Texas SB 14, which has been sent to the Governor to become law, will severely restrict gender affirming treatment on minors (surgery and medications) starting September 1, 2023. The new law imposes these restrictions not just on health care providers but also on health plans.
The new law is focused on prohibiting surgeries and medications for minors (including puberty blockers, hormones, and other medical interventions) that can cause temporary or permanent infertility or removes “any otherwise healthy or non-diseased body part or tissue.” Supporters of the bill have argued that the legislation protects minors from irreversible medical procedures until they reach adulthood.
The law provides some exceptions as follows:
- Puberty blockers are allowed for youth in limited situations (such as with parental consent for children with precocious puberty or some medically verifiable genetic disorders).
- Youth who had a minimum amount of mental health counseling or psychotherapy sessions and already started taking a medication before June 1, 2023, will not be immediately cut off but will be required to “wean off the prescription drug over a period of time and in a manner that is safe and medically appropriate and that minimizes the risk of complications.”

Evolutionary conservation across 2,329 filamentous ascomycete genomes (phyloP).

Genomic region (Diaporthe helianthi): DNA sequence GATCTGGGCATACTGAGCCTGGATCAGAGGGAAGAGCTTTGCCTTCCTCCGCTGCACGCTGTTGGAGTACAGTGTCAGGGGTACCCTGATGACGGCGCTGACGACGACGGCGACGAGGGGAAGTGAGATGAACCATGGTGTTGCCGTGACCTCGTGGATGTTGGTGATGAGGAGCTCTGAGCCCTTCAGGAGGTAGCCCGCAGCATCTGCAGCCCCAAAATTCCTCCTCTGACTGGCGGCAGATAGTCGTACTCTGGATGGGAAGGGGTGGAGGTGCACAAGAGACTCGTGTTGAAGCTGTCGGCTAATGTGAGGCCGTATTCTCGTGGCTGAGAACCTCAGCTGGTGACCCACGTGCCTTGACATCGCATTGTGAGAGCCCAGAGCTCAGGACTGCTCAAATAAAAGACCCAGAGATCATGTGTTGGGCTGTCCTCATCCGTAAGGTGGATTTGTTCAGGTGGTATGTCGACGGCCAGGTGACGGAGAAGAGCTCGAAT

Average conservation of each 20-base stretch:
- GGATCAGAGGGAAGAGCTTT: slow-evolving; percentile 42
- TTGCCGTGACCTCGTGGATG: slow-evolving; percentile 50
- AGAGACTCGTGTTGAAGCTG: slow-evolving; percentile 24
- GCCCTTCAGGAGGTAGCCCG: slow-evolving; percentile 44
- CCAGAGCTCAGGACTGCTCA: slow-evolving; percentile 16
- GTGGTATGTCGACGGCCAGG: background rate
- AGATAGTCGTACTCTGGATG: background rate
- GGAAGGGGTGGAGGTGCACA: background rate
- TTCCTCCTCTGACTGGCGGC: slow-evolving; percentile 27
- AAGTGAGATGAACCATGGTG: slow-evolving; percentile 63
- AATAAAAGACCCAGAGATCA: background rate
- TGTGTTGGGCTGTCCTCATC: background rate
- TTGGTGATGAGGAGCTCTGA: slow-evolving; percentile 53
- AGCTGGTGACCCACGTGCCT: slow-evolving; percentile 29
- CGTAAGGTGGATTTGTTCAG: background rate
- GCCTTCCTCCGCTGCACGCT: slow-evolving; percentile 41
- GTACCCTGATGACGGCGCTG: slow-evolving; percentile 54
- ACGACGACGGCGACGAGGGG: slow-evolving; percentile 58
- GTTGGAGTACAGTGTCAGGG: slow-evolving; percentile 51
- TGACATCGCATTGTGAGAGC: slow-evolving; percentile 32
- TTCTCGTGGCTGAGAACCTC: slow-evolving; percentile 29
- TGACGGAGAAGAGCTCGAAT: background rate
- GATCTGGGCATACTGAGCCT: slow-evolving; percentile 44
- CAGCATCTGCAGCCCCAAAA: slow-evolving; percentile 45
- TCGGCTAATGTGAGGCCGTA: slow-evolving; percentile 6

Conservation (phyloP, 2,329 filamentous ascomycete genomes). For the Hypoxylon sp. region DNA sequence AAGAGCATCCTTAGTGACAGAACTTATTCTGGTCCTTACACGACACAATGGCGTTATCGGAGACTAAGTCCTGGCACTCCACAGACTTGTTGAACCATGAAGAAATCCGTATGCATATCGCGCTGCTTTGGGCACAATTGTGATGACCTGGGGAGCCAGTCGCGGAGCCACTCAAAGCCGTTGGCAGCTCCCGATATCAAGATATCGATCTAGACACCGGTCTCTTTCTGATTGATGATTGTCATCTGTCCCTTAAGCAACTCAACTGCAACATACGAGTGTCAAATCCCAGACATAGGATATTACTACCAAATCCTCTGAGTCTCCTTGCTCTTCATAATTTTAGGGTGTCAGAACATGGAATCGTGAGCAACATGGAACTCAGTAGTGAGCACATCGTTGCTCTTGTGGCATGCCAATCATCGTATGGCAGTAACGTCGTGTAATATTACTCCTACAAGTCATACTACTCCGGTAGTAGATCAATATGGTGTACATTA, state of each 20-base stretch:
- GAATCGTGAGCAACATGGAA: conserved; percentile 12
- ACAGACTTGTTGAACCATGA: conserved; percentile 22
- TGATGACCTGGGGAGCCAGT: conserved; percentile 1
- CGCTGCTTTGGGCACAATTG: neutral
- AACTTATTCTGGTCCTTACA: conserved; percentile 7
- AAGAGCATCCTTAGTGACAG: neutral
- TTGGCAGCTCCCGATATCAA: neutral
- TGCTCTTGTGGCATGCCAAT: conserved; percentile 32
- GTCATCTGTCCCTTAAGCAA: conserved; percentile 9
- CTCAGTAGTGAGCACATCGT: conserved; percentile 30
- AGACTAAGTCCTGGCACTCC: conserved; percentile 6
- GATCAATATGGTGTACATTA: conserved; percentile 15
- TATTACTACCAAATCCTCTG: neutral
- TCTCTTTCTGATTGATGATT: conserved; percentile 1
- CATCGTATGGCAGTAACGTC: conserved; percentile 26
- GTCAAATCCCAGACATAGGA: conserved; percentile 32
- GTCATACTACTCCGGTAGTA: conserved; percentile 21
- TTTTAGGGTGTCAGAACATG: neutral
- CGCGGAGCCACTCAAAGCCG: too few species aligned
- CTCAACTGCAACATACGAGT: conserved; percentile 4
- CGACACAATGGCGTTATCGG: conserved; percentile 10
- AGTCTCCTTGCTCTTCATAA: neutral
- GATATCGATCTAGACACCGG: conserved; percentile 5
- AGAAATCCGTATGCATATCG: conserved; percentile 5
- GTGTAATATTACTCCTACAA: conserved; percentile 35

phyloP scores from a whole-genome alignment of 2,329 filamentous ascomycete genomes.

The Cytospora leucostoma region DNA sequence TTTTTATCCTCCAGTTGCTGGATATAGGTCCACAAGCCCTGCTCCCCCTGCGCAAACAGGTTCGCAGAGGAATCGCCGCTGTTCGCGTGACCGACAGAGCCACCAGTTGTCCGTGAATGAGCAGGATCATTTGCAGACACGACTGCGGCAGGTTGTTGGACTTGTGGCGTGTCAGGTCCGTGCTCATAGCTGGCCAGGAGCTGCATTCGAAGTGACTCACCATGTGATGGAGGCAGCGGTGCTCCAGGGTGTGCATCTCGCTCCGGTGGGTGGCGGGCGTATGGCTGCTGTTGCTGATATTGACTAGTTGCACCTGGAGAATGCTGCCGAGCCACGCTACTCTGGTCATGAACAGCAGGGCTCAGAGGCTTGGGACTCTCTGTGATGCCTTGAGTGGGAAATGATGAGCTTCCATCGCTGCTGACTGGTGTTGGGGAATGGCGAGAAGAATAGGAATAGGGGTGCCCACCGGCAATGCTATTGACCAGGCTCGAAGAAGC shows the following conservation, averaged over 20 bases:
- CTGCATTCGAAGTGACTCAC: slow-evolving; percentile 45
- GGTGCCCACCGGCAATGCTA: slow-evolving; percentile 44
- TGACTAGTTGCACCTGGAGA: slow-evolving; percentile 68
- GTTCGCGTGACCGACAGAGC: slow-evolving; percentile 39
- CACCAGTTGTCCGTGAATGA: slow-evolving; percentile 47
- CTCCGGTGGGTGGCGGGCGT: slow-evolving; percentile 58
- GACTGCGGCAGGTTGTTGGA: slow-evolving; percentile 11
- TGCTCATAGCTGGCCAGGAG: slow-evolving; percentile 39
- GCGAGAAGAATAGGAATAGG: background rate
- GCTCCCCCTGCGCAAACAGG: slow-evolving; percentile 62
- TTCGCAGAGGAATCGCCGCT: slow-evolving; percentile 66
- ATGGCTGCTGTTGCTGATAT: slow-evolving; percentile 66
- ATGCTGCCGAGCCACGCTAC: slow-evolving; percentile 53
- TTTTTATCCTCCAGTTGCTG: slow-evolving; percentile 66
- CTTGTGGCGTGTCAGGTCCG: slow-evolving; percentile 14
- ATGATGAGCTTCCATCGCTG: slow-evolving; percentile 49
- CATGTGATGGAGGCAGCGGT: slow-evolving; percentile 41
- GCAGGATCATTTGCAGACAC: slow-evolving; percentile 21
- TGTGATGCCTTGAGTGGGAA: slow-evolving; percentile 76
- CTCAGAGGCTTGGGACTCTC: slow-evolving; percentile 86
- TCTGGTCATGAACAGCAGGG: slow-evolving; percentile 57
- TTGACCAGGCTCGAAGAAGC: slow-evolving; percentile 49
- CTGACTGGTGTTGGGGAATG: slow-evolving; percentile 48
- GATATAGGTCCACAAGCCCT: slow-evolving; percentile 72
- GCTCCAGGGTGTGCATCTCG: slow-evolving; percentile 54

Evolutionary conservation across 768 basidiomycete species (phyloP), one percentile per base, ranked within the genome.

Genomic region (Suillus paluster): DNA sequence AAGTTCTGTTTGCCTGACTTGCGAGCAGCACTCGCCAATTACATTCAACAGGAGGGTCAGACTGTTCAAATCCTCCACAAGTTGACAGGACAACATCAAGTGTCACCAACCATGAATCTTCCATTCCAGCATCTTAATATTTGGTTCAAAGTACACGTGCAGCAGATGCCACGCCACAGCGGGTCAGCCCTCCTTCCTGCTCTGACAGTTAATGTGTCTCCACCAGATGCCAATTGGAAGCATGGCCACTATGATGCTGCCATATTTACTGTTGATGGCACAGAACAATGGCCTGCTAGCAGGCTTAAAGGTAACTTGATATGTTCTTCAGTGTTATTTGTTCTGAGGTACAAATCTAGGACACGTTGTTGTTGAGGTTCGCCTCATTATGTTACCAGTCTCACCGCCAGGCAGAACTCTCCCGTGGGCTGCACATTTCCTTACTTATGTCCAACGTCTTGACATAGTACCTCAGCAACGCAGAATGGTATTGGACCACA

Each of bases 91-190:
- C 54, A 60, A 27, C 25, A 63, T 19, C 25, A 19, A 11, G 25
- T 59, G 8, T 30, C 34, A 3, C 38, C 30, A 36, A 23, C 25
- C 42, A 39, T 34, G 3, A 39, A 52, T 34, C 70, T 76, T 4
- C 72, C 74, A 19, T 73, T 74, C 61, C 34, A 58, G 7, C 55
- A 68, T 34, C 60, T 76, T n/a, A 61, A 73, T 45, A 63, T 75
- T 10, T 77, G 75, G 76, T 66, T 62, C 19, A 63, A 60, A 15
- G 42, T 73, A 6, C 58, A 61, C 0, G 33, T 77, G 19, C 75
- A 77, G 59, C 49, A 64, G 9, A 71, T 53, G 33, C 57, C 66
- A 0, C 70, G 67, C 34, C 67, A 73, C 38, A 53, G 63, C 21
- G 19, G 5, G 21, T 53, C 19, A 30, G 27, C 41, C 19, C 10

Which group health plans are affected? Fully insured health plans issued in Texas. The insurance company should issue an update before September 1 and offer a plan amendment to share with employees and COBRA qualified beneficiaries.
Does this apply to self-funded group health plans or fully insured group health plans not issued in TX? No.
- If the health plan is self-funded, then ERISA should, in theory, preempt the law with respect to the prohibition on health plan coverage.
- With respect to fully insured group health plans not issued in TX, this law does not apply.
Even if the TX law does not apply to the group health plan, it still applies to the health care provider, so it seems unlikely the minor would maintain in-state access to the full scope of care available to them today.
The passage of SB 14 has raised several concerns for those that opposed the bill, and it’s expected that advocacy groups will challenge it in court.
Once the governor signs the bill, Texas will join over a dozen other states with similar prohibitions on gender affirming care for minors, including AZ, AR, FL, GA, ID, IN, IA, KY, MS, MO, MT, NE, ND, OK, SD, TN, UT, WV, with more state legislatures actively pursuing similar laws. In light of the polarizing environment that exists here and in Europe today, Reuters has published a 4-part investigative series on the current science behind gender affirming care for youth which may help provide as much perspective for HR as possible on this complex topic.